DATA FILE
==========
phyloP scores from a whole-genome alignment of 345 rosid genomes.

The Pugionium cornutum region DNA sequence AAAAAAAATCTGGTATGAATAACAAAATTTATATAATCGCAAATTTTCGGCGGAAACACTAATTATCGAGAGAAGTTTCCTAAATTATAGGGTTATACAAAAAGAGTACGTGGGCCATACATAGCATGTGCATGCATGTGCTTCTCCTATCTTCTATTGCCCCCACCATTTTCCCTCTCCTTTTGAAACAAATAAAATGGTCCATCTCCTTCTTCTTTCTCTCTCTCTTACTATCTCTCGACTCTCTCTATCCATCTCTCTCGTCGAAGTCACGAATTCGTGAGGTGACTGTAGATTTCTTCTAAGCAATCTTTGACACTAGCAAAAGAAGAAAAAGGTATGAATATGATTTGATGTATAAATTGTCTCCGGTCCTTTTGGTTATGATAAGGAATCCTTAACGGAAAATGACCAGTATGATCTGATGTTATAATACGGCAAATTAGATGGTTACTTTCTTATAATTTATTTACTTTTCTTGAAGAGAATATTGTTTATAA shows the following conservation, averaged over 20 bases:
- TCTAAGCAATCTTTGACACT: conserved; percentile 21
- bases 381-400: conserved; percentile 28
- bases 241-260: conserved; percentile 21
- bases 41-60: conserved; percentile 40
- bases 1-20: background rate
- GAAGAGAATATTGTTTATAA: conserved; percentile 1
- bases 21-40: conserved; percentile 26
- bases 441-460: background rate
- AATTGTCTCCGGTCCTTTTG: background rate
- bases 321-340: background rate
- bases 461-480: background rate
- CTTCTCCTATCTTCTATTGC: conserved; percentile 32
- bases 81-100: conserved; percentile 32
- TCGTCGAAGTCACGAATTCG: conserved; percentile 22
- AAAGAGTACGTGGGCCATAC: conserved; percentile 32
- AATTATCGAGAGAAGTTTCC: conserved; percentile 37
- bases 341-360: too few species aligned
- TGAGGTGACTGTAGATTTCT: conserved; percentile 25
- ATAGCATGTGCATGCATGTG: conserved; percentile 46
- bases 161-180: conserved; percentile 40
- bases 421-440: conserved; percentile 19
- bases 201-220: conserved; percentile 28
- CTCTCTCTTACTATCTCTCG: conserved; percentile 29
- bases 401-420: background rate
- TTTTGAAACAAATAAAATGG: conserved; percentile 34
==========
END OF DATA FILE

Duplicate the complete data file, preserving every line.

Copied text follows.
phyloP scores from a whole-genome alignment of 345 rosid genomes.

The Pugionium cornutum region DNA sequence AAAAAAAATCTGGTATGAATAACAAAATTTATATAATCGCAAATTTTCGGCGGAAACACTAATTATCGAGAGAAGTTTCCTAAATTATAGGGTTATACAAAAAGAGTACGTGGGCCATACATAGCATGTGCATGCATGTGCTTCTCCTATCTTCTATTGCCCCCACCATTTTCCCTCTCCTTTTGAAACAAATAAAATGGTCCATCTCCTTCTTCTTTCTCTCTCTCTTACTATCTCTCGACTCTCTCTATCCATCTCTCTCGTCGAAGTCACGAATTCGTGAGGTGACTGTAGATTTCTTCTAAGCAATCTTTGACACTAGCAAAAGAAGAAAAAGGTATGAATATGATTTGATGTATAAATTGTCTCCGGTCCTTTTGGTTATGATAAGGAATCCTTAACGGAAAATGACCAGTATGATCTGATGTTATAATACGGCAAATTAGATGGTTACTTTCTTATAATTTATTTACTTTTCTTGAAGAGAATATTGTTTATAA shows the following conservation, averaged over 20 bases:
- TCTAAGCAATCTTTGACACT: conserved; percentile 21
- bases 381-400: conserved; percentile 28
- bases 241-260: conserved; percentile 21
- bases 41-60: conserved; percentile 40
- bases 1-20: background rate
- GAAGAGAATATTGTTTATAA: conserved; percentile 1
- bases 21-40: conserved; percentile 26
- bases 441-460: background rate
- AATTGTCTCCGGTCCTTTTG: background rate
- bases 321-340: background rate
- bases 461-480: background rate
- CTTCTCCTATCTTCTATTGC: conserved; percentile 32
- bases 81-100: conserved; percentile 32
- TCGTCGAAGTCACGAATTCG: conserved; percentile 22
- AAAGAGTACGTGGGCCATAC: conserved; percentile 32
- AATTATCGAGAGAAGTTTCC: conserved; percentile 37
- bases 341-360: too few species aligned
- TGAGGTGACTGTAGATTTCT: conserved; percentile 25
- ATAGCATGTGCATGCATGTG: conserved; percentile 46
- bases 161-180: conserved; percentile 40
- bases 421-440: conserved; percentile 19
- bases 201-220: conserved; percentile 28
- CTCTCTCTTACTATCTCTCG: conserved; percentile 29
- bases 401-420: background rate
- TTTTGAAACAAATAAAATGG: conserved; percentile 34